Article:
Geese are available frozen year-round and often fresh during the holidays. The quality of frozen goose is excellent, but be sure to allow at least 3 days for thawing.
Prepare the goose as shown in the photos below. Start roasting it at 400°F. to render the fat quickly and start browning the skin. Reduce the temperature to 350°F. to allow the meat time to cook thoroughly. Cover the bird with foil part-way through roasting to keep the skin from getting too brown while the legs and thighs continue to cook. If necessary, remove the foil during the last 15 minutes to allow for additional browning.
There’s no meat on the lower parts of the wings, so remove and discard them.
Cut away the long neck skin. It’s not necessary and contributes excess fat.
Remove excess fat and skin from around and inside the cavity to reduce grease that gathers in the pan.
Pierce the skin with a small knife so fat drains during cooking. Don’t pierce the meat or juices will be lost during roasting.
To eliminate splattering during roasting, barely cover the bottom of the pan with water.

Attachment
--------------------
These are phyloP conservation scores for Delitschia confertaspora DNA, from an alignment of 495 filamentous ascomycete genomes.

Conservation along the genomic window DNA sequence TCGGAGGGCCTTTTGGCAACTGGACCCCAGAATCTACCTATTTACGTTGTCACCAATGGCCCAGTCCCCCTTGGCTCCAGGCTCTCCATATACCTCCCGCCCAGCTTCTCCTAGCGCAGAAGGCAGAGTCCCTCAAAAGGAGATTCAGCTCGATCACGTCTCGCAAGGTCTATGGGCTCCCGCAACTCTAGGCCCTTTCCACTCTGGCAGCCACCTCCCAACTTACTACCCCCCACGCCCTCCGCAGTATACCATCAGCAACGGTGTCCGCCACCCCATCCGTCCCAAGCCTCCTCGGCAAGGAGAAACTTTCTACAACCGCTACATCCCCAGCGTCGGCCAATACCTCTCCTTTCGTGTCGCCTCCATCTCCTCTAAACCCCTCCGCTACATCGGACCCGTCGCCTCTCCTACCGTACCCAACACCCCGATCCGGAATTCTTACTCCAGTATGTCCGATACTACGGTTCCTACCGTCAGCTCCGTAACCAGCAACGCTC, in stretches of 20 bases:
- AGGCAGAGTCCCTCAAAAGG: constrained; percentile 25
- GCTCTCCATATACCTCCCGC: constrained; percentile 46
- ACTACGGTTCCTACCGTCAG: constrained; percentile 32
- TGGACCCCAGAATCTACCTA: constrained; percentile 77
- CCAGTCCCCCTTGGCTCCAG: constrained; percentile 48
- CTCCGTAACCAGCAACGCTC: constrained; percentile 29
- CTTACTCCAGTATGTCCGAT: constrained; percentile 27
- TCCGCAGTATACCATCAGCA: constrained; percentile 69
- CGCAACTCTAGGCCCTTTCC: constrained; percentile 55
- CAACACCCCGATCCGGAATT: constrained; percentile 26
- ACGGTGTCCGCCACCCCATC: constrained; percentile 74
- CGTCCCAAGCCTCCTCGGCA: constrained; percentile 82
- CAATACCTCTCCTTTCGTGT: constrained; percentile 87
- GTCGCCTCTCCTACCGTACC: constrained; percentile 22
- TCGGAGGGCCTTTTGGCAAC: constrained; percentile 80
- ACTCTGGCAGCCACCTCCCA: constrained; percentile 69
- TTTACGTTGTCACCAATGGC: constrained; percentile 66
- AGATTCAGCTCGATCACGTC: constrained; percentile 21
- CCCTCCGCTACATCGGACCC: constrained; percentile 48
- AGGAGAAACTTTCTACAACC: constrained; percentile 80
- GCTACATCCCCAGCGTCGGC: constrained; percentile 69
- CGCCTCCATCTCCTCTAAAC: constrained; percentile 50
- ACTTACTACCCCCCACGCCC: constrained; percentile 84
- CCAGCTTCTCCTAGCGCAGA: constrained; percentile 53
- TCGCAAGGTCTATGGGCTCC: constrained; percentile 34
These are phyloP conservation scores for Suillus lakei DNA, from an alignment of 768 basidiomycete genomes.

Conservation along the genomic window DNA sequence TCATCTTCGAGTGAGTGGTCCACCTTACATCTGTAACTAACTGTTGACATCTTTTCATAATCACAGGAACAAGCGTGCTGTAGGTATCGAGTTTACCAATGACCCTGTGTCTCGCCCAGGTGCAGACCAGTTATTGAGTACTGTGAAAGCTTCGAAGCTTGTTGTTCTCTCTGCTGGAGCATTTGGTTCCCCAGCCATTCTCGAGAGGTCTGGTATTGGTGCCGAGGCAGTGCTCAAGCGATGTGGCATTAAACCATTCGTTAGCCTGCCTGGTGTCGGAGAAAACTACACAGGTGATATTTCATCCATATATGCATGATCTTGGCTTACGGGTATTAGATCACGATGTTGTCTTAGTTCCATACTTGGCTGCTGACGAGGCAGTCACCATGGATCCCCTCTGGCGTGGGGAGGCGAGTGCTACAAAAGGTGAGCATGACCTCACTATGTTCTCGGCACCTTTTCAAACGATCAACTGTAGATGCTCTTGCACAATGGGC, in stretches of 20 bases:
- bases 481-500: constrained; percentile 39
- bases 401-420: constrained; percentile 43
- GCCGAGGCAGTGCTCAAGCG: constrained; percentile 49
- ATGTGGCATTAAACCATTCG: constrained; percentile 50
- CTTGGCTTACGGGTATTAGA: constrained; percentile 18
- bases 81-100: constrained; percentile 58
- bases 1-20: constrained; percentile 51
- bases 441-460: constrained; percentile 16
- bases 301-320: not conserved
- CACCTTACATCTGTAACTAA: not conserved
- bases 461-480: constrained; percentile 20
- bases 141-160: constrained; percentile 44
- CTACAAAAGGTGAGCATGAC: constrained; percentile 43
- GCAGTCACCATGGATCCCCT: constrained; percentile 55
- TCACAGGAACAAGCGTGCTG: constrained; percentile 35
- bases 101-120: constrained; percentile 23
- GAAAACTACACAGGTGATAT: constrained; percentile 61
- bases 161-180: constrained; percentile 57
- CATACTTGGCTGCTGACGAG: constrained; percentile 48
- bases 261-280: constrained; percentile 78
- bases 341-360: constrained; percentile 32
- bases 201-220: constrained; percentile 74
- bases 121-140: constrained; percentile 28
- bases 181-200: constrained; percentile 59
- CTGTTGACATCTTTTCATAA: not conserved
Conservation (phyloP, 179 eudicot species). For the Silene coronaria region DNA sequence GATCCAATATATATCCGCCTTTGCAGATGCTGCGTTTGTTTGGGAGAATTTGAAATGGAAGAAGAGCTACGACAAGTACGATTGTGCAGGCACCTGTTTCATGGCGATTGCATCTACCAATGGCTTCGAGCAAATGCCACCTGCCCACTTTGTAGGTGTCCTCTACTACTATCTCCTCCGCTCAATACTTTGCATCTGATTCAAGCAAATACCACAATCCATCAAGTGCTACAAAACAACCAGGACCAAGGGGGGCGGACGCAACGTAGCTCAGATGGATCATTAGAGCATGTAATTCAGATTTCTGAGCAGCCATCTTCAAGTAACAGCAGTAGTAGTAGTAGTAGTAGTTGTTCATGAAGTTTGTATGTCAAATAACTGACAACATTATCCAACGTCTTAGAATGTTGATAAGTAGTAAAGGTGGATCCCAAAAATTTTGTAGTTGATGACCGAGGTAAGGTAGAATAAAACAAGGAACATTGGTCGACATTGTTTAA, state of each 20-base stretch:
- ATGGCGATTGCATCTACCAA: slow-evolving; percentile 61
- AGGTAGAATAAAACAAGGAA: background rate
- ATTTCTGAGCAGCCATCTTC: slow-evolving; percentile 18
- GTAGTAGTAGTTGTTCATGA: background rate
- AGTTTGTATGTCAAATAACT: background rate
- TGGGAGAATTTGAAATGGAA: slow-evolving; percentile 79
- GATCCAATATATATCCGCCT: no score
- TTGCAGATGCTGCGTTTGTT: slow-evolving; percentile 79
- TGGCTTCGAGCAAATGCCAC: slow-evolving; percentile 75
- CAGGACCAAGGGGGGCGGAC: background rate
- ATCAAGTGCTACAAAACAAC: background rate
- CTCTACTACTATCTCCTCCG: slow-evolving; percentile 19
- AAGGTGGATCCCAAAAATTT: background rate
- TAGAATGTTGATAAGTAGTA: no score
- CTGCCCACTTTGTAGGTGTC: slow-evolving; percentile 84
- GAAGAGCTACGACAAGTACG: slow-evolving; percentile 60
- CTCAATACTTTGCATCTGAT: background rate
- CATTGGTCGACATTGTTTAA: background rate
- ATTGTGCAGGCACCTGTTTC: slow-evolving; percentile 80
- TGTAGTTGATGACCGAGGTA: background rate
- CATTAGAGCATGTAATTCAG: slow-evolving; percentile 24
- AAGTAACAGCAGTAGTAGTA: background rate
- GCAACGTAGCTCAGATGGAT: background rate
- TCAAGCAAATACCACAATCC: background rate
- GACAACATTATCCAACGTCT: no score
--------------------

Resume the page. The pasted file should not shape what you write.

Use a baster to remove the fat at least every 30 minutes during roasting.
Carving TipsCarving a goose is similar to carving a turkey, but keep in mind that a goose has more bone in relation to meat than turkey.
- Start by thinly slicing the breast meat, carefully following the contour of the breastbone.
- Pull the leg and thigh away from the body to find the joint that joins the thigh to the cavity; then cut between the joint and the cavity.
- Separate the thigh and leg at the joint, and cut the meat off the bones.
You may need to wiggle the bones (more than you would in carving a turkey) in order to find the joint areas.Looking for a foolproof recipe for goose? Check out Roast Goose with Cranberry-Fruit Stuffing.